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With the shift to omnichannel, many businesses are creating digital experiences that feel closer to stepping into a store, as well as upleveling their in-store experiences with digital elements. Some businesses are doing this by using augmented reality (AR) and virtual reality (VR) technology, allowing customers to virtually interact with products. But what is AR and VR, and how can brands start using this technology?
What is augmented reality (AR) and virtual reality (VR)?
While the terms AR and VR are sometimes used interchangeably, they are different types of technology your customers can interact with.
Augmented reality (AR) enhances the real physical world with superimposed digital elements, while virtual reality (VR) is an artificial, simulated environment that provides an immersive experience.
According to Zion Market Research, the global AR market is expected to rise up to $128 billion by 2028. With AR, the customer can see themselves interacting with items in a real-world environment, such as trying on an item of jewelry or clothing. Ikea was one of the first companies to use this concept with its Ikea Place app, which lets customers see how furniture looks in their room before buying. Another example of how you can incorporate AR: In store, when customers point their phone at a shirt or dress, for example, they can see an overlay showing that item paired with a jacket and accessories.
The Future of Commerce Report: 2024 Edition
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You could make it a full blown experience, adding images, sound, and text to engage the customer. For example, you could play music for a customer while they use AR to shop for shoes from home as they point their phone to their feet to see what various shoes look like on. While complex AR experiences may require customers to have additional equipment, simple AR experiences only require customers to have a smartphone or tablet.
VR can be a more fully immersive experience. For example, a VR experience can immerse a customer in the New York Fashion Week show. As they walk down the runway, their view of the crowd and other models changes. They might even hear cheers from the crowd as though they were there in person. By feeling like part of the action, customers might be more inclined to purchase the clothes that they “modeled” during the experience because the simulation allowed them to see a 360-degree angle of how the clothes looked on their body as well as a sense of how they “felt” wearing the outfits.
Many brands have successfully used AR and VR on-premise, including educating customers on how to use the products they just purchased. Uniqlo uses AR-enabled mirrors in its dressing rooms but a dealership might use the technology to create a driving simulation for situations when test drives aren’t possible.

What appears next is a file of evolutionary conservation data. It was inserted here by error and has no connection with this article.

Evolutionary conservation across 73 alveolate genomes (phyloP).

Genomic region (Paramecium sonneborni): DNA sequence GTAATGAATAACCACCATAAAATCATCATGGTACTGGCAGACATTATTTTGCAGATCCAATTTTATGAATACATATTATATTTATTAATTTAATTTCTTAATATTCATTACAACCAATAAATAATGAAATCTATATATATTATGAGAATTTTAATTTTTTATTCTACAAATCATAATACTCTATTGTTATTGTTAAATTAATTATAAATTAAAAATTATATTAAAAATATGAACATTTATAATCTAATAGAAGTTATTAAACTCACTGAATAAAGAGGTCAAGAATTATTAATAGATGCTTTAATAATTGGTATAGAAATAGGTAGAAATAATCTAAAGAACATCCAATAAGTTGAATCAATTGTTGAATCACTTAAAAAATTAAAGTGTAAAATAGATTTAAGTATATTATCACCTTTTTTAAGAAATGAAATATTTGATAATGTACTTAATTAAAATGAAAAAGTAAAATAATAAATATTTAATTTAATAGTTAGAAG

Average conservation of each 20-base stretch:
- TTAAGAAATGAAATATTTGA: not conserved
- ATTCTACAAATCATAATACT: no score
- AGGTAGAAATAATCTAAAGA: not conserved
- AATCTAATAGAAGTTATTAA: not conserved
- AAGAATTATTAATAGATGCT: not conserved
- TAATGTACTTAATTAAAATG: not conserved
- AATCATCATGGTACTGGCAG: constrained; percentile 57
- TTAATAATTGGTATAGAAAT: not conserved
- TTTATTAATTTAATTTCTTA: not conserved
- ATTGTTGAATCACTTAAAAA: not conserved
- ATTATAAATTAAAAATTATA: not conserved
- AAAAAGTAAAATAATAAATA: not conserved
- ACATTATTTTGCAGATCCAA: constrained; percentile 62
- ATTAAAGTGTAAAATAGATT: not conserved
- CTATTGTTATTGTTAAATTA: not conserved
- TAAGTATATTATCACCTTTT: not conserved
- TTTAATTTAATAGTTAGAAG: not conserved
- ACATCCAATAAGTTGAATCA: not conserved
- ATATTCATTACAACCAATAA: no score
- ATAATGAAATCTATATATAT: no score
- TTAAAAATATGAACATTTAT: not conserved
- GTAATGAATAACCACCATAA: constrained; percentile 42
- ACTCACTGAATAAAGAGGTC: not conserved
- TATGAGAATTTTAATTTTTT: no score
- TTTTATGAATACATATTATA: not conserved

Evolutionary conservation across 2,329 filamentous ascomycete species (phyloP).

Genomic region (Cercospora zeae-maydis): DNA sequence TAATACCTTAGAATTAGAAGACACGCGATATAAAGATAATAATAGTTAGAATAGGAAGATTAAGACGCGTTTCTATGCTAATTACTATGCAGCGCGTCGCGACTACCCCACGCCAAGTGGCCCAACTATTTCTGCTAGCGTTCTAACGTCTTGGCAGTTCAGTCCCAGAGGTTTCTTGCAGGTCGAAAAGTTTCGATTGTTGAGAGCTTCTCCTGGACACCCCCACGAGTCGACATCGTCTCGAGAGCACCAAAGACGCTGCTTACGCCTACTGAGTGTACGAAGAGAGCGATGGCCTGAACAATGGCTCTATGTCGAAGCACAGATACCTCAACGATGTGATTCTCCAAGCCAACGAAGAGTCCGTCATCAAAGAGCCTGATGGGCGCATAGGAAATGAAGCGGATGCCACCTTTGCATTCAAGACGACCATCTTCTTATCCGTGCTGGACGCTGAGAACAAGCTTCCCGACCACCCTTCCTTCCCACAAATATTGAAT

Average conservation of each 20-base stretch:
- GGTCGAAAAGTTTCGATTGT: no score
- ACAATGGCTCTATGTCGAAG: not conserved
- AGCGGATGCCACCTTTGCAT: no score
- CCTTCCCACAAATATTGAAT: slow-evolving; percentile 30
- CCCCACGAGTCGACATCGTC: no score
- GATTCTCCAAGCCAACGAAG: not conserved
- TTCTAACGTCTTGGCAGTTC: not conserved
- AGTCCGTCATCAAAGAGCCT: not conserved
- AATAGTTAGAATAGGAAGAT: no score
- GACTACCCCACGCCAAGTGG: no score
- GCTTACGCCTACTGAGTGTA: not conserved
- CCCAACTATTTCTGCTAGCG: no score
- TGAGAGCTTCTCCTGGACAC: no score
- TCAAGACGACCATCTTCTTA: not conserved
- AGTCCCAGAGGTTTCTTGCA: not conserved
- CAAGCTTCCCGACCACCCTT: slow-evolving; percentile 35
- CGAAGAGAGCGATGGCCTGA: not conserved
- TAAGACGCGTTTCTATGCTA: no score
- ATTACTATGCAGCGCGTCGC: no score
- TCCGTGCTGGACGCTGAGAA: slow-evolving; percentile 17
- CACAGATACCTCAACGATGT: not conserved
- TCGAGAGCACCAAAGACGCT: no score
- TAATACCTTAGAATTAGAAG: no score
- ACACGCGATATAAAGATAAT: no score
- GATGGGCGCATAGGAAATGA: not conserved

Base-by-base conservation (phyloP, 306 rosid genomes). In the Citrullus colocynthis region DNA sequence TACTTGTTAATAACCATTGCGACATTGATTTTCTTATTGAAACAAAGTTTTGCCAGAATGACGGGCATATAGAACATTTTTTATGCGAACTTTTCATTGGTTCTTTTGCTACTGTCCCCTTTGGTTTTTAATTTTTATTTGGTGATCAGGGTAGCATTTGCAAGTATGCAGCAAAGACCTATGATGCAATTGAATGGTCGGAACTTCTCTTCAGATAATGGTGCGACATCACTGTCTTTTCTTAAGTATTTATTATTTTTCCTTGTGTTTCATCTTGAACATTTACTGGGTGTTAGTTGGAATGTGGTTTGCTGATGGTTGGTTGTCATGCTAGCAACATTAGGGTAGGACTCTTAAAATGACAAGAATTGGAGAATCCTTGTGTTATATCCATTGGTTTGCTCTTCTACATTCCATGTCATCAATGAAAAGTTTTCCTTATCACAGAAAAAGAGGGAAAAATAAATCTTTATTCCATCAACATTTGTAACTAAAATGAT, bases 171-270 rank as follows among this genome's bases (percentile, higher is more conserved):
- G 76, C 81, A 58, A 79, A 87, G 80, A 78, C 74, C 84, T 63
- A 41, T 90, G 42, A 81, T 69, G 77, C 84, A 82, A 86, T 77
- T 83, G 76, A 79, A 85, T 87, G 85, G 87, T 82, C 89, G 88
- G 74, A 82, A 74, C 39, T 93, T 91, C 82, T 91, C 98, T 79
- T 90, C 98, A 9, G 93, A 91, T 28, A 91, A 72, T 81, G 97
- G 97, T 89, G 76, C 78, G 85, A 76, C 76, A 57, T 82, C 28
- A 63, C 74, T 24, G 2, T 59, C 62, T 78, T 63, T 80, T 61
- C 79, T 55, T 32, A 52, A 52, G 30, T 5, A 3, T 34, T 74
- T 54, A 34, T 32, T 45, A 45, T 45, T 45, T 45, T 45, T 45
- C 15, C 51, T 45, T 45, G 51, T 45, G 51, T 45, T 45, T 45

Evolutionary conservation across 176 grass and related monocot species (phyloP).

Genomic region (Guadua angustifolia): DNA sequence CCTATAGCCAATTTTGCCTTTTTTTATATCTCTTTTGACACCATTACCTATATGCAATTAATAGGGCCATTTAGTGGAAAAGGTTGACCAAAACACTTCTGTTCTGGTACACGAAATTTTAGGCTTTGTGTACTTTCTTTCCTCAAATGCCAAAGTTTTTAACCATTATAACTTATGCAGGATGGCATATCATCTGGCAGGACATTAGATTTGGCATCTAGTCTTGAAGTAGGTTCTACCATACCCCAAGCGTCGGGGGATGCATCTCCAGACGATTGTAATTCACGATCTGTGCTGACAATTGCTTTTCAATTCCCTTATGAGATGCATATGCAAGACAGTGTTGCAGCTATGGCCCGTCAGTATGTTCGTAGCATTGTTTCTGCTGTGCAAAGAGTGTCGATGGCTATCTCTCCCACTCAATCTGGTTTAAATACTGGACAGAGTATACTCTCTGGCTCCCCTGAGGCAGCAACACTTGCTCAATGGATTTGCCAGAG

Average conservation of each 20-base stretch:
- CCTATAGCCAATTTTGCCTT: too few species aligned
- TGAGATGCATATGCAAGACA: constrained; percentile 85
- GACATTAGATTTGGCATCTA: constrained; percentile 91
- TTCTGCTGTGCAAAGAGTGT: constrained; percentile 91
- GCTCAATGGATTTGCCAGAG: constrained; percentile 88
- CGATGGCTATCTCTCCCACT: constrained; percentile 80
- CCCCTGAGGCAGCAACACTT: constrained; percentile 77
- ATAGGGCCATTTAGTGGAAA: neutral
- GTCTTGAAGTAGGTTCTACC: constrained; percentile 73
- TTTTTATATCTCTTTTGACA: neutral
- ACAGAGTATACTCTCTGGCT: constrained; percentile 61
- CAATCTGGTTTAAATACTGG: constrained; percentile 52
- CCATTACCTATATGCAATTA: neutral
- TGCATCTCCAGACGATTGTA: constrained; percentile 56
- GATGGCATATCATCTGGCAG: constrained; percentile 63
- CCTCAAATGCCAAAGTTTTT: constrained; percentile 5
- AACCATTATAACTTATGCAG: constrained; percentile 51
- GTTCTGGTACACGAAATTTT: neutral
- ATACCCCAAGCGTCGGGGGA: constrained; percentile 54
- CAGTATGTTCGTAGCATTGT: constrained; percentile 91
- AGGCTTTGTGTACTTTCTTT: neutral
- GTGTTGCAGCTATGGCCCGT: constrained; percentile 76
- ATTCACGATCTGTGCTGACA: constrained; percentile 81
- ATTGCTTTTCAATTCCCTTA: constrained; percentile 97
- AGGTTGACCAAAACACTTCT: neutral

Customers may expect immersive experiences within the next year. According to the U.S. Department of Commerce, online shopping increased more than 30% from 2019 to 2020. Square’s Future of Retail report found that consumers are buying an average of 43% of monthly purchases online. As a result, brands are looking to create more immersive online experiences.
While AR and VR are not new concepts, the increase in digital shopping has given customers and businesses a greater appetite for the technology. In fact, 33% of businesses surveyed for Square’s Future of Retail report said that they were interested in providing AR and VR experiences, and 39% of Millennial and Gen Z shoppers are interested in AR and VR shopping. According to Foresight Factory’s Future of Shopping report, 3 in 10 customers want virtual dressing rooms instead of going to a store for clothes.
AR and VR technology is becoming more prevalent. Facebook recently announced the prototype of its new virtual reality, Horizon Workrooms, which creates a simulated meeting that even mimics the speakers’ hand gestures. Google showcases AR search results, allowing users to see the items they searched overlayed in their current surroundings. Snap recently purchased a company with technology that allows brands to create 3D images of their products. With this advancement and others, AR and VR will likely become an expected part of the customer experience in the near future.
While many smaller businesses haven’t made the leap to a fully immersive technology like virtual reality, they are dipping their toes into more virtual or online experiences. Hot Sam’s, a men’s suit shop in Detroit, Michigan, offers a virtual tour of their store on their website. Samantha Shih, the owner of Boston-based custom clothing boutique 9Tailors, says the business is doubling down on their online store and investing in new, virtual experiences.